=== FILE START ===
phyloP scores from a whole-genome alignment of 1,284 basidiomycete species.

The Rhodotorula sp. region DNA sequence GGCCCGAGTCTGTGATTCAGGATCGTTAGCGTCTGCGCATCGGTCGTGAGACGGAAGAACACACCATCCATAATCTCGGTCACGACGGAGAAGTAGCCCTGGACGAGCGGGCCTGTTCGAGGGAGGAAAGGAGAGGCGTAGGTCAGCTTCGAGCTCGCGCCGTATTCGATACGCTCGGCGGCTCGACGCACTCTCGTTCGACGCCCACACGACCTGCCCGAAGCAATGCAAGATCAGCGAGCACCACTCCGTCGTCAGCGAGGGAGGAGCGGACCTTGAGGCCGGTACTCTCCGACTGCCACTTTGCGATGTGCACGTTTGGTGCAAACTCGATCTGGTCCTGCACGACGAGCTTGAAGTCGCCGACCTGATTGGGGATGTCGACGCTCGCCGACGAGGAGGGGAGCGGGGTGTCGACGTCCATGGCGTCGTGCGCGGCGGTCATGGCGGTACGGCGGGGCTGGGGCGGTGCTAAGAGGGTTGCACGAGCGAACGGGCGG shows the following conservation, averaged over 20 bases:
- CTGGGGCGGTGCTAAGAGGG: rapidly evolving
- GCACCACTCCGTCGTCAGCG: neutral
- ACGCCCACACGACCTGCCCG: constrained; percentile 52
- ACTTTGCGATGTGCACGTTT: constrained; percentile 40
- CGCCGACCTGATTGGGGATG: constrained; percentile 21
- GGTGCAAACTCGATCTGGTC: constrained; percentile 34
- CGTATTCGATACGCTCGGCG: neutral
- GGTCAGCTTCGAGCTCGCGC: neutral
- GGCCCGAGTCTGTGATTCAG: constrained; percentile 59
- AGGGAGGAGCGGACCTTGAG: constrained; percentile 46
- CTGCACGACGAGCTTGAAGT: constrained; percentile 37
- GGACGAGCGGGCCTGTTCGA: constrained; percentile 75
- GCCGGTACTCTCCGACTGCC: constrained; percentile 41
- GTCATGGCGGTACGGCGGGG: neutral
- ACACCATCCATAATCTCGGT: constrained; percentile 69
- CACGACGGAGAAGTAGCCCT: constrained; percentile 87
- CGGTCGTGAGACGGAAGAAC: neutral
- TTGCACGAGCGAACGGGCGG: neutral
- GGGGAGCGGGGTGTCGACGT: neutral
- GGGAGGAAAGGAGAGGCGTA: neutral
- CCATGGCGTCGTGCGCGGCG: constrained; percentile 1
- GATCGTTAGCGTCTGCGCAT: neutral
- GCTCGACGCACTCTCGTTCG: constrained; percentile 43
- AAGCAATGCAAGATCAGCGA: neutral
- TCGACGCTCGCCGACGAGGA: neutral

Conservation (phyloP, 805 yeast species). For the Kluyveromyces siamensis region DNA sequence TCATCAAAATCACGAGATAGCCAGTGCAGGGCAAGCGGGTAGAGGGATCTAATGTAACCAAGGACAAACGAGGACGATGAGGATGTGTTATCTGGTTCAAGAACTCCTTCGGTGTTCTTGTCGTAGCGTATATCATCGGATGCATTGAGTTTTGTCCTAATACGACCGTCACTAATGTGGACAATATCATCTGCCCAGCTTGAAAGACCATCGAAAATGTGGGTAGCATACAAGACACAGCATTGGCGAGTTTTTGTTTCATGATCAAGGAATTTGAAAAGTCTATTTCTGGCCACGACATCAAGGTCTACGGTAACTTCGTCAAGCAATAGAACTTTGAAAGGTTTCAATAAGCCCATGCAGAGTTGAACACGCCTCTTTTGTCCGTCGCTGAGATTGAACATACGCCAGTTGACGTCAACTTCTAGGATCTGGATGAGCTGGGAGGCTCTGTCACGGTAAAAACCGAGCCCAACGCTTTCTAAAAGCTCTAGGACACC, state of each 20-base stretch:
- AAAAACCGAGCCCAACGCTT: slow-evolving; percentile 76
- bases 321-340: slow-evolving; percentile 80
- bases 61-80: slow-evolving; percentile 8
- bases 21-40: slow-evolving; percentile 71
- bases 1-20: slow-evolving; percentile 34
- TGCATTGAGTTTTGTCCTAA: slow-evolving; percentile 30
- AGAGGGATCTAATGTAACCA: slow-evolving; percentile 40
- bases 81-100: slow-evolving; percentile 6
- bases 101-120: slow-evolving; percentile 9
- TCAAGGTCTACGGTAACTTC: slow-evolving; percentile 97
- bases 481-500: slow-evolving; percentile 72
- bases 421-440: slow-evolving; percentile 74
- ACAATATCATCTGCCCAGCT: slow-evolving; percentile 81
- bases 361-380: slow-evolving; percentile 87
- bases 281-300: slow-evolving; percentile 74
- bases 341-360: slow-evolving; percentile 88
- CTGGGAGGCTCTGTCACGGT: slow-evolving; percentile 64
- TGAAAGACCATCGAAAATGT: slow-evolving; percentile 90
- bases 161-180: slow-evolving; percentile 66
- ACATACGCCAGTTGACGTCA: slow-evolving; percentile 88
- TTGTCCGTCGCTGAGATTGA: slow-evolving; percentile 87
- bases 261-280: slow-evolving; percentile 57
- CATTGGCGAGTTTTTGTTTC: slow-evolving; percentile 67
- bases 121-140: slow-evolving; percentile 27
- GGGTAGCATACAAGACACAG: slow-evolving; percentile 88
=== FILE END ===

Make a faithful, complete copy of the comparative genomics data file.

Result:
phyloP scores from a whole-genome alignment of 1,284 basidiomycete species.

The Rhodotorula sp. region DNA sequence GGCCCGAGTCTGTGATTCAGGATCGTTAGCGTCTGCGCATCGGTCGTGAGACGGAAGAACACACCATCCATAATCTCGGTCACGACGGAGAAGTAGCCCTGGACGAGCGGGCCTGTTCGAGGGAGGAAAGGAGAGGCGTAGGTCAGCTTCGAGCTCGCGCCGTATTCGATACGCTCGGCGGCTCGACGCACTCTCGTTCGACGCCCACACGACCTGCCCGAAGCAATGCAAGATCAGCGAGCACCACTCCGTCGTCAGCGAGGGAGGAGCGGACCTTGAGGCCGGTACTCTCCGACTGCCACTTTGCGATGTGCACGTTTGGTGCAAACTCGATCTGGTCCTGCACGACGAGCTTGAAGTCGCCGACCTGATTGGGGATGTCGACGCTCGCCGACGAGGAGGGGAGCGGGGTGTCGACGTCCATGGCGTCGTGCGCGGCGGTCATGGCGGTACGGCGGGGCTGGGGCGGTGCTAAGAGGGTTGCACGAGCGAACGGGCGG shows the following conservation, averaged over 20 bases:
- CTGGGGCGGTGCTAAGAGGG: rapidly evolving
- GCACCACTCCGTCGTCAGCG: neutral
- ACGCCCACACGACCTGCCCG: constrained; percentile 52
- ACTTTGCGATGTGCACGTTT: constrained; percentile 40
- CGCCGACCTGATTGGGGATG: constrained; percentile 21
- GGTGCAAACTCGATCTGGTC: constrained; percentile 34
- CGTATTCGATACGCTCGGCG: neutral
- GGTCAGCTTCGAGCTCGCGC: neutral
- GGCCCGAGTCTGTGATTCAG: constrained; percentile 59
- AGGGAGGAGCGGACCTTGAG: constrained; percentile 46
- CTGCACGACGAGCTTGAAGT: constrained; percentile 37
- GGACGAGCGGGCCTGTTCGA: constrained; percentile 75
- GCCGGTACTCTCCGACTGCC: constrained; percentile 41
- GTCATGGCGGTACGGCGGGG: neutral
- ACACCATCCATAATCTCGGT: constrained; percentile 69
- CACGACGGAGAAGTAGCCCT: constrained; percentile 87
- CGGTCGTGAGACGGAAGAAC: neutral
- TTGCACGAGCGAACGGGCGG: neutral
- GGGGAGCGGGGTGTCGACGT: neutral
- GGGAGGAAAGGAGAGGCGTA: neutral
- CCATGGCGTCGTGCGCGGCG: constrained; percentile 1
- GATCGTTAGCGTCTGCGCAT: neutral
- GCTCGACGCACTCTCGTTCG: constrained; percentile 43
- AAGCAATGCAAGATCAGCGA: neutral
- TCGACGCTCGCCGACGAGGA: neutral

Conservation (phyloP, 805 yeast species). For the Kluyveromyces siamensis region DNA sequence TCATCAAAATCACGAGATAGCCAGTGCAGGGCAAGCGGGTAGAGGGATCTAATGTAACCAAGGACAAACGAGGACGATGAGGATGTGTTATCTGGTTCAAGAACTCCTTCGGTGTTCTTGTCGTAGCGTATATCATCGGATGCATTGAGTTTTGTCCTAATACGACCGTCACTAATGTGGACAATATCATCTGCCCAGCTTGAAAGACCATCGAAAATGTGGGTAGCATACAAGACACAGCATTGGCGAGTTTTTGTTTCATGATCAAGGAATTTGAAAAGTCTATTTCTGGCCACGACATCAAGGTCTACGGTAACTTCGTCAAGCAATAGAACTTTGAAAGGTTTCAATAAGCCCATGCAGAGTTGAACACGCCTCTTTTGTCCGTCGCTGAGATTGAACATACGCCAGTTGACGTCAACTTCTAGGATCTGGATGAGCTGGGAGGCTCTGTCACGGTAAAAACCGAGCCCAACGCTTTCTAAAAGCTCTAGGACACC, state of each 20-base stretch:
- AAAAACCGAGCCCAACGCTT: slow-evolving; percentile 76
- bases 321-340: slow-evolving; percentile 80
- bases 61-80: slow-evolving; percentile 8
- bases 21-40: slow-evolving; percentile 71
- bases 1-20: slow-evolving; percentile 34
- TGCATTGAGTTTTGTCCTAA: slow-evolving; percentile 30
- AGAGGGATCTAATGTAACCA: slow-evolving; percentile 40
- bases 81-100: slow-evolving; percentile 6
- bases 101-120: slow-evolving; percentile 9
- TCAAGGTCTACGGTAACTTC: slow-evolving; percentile 97
- bases 481-500: slow-evolving; percentile 72
- bases 421-440: slow-evolving; percentile 74
- ACAATATCATCTGCCCAGCT: slow-evolving; percentile 81
- bases 361-380: slow-evolving; percentile 87
- bases 281-300: slow-evolving; percentile 74
- bases 341-360: slow-evolving; percentile 88
- CTGGGAGGCTCTGTCACGGT: slow-evolving; percentile 64
- TGAAAGACCATCGAAAATGT: slow-evolving; percentile 90
- bases 161-180: slow-evolving; percentile 66
- ACATACGCCAGTTGACGTCA: slow-evolving; percentile 88
- TTGTCCGTCGCTGAGATTGA: slow-evolving; percentile 87
- bases 261-280: slow-evolving; percentile 57
- CATTGGCGAGTTTTTGTTTC: slow-evolving; percentile 67
- bases 121-140: slow-evolving; percentile 27
- GGGTAGCATACAAGACACAG: slow-evolving; percentile 88